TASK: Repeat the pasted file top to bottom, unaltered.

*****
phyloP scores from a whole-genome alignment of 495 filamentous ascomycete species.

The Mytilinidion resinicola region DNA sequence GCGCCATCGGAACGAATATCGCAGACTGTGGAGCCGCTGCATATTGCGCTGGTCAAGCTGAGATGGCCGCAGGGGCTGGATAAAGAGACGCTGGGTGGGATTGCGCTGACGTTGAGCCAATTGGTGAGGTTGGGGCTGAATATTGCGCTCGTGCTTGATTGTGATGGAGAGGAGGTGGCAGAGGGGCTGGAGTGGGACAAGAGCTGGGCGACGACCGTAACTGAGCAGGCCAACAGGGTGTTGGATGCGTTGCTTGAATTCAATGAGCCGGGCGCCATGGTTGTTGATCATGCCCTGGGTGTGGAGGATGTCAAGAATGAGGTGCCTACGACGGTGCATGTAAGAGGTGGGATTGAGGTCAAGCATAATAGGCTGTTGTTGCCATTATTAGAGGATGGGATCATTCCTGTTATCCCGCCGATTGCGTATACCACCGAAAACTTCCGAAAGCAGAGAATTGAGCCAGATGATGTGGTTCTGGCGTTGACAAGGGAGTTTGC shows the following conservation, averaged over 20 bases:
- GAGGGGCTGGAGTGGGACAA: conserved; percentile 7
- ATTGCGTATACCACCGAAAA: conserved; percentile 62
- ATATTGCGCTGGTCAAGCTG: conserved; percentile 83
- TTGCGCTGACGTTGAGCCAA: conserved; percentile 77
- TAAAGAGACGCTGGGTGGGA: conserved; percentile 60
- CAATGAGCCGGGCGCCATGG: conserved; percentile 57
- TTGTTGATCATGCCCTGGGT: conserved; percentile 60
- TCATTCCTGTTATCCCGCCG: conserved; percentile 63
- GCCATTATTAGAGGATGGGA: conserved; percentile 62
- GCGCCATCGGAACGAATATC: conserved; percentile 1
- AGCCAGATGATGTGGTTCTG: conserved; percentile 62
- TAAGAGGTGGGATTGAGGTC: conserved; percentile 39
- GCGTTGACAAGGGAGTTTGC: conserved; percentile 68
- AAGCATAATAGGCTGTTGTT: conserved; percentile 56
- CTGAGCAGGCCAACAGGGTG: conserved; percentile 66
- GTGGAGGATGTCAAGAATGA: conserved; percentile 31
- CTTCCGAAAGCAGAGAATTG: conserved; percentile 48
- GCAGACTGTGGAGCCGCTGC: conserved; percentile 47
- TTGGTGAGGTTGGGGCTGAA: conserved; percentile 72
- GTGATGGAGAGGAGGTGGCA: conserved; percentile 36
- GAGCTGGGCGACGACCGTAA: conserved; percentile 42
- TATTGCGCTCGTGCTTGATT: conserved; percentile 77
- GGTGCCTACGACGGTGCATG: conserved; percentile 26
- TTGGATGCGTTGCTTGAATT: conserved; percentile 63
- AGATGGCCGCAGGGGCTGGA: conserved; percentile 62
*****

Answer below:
phyloP scores from a whole-genome alignment of 495 filamentous ascomycete species.

The Mytilinidion resinicola region DNA sequence GCGCCATCGGAACGAATATCGCAGACTGTGGAGCCGCTGCATATTGCGCTGGTCAAGCTGAGATGGCCGCAGGGGCTGGATAAAGAGACGCTGGGTGGGATTGCGCTGACGTTGAGCCAATTGGTGAGGTTGGGGCTGAATATTGCGCTCGTGCTTGATTGTGATGGAGAGGAGGTGGCAGAGGGGCTGGAGTGGGACAAGAGCTGGGCGACGACCGTAACTGAGCAGGCCAACAGGGTGTTGGATGCGTTGCTTGAATTCAATGAGCCGGGCGCCATGGTTGTTGATCATGCCCTGGGTGTGGAGGATGTCAAGAATGAGGTGCCTACGACGGTGCATGTAAGAGGTGGGATTGAGGTCAAGCATAATAGGCTGTTGTTGCCATTATTAGAGGATGGGATCATTCCTGTTATCCCGCCGATTGCGTATACCACCGAAAACTTCCGAAAGCAGAGAATTGAGCCAGATGATGTGGTTCTGGCGTTGACAAGGGAGTTTGC shows the following conservation, averaged over 20 bases:
- GAGGGGCTGGAGTGGGACAA: conserved; percentile 7
- ATTGCGTATACCACCGAAAA: conserved; percentile 62
- ATATTGCGCTGGTCAAGCTG: conserved; percentile 83
- TTGCGCTGACGTTGAGCCAA: conserved; percentile 77
- TAAAGAGACGCTGGGTGGGA: conserved; percentile 60
- CAATGAGCCGGGCGCCATGG: conserved; percentile 57
- TTGTTGATCATGCCCTGGGT: conserved; percentile 60
- TCATTCCTGTTATCCCGCCG: conserved; percentile 63
- GCCATTATTAGAGGATGGGA: conserved; percentile 62
- GCGCCATCGGAACGAATATC: conserved; percentile 1
- AGCCAGATGATGTGGTTCTG: conserved; percentile 62
- TAAGAGGTGGGATTGAGGTC: conserved; percentile 39
- GCGTTGACAAGGGAGTTTGC: conserved; percentile 68
- AAGCATAATAGGCTGTTGTT: conserved; percentile 56
- CTGAGCAGGCCAACAGGGTG: conserved; percentile 66
- GTGGAGGATGTCAAGAATGA: conserved; percentile 31
- CTTCCGAAAGCAGAGAATTG: conserved; percentile 48
- GCAGACTGTGGAGCCGCTGC: conserved; percentile 47
- TTGGTGAGGTTGGGGCTGAA: conserved; percentile 72
- GTGATGGAGAGGAGGTGGCA: conserved; percentile 36
- GAGCTGGGCGACGACCGTAA: conserved; percentile 42
- TATTGCGCTCGTGCTTGATT: conserved; percentile 77
- GGTGCCTACGACGGTGCATG: conserved; percentile 26
- TTGGATGCGTTGCTTGAATT: conserved; percentile 63
- AGATGGCCGCAGGGGCTGGA: conserved; percentile 62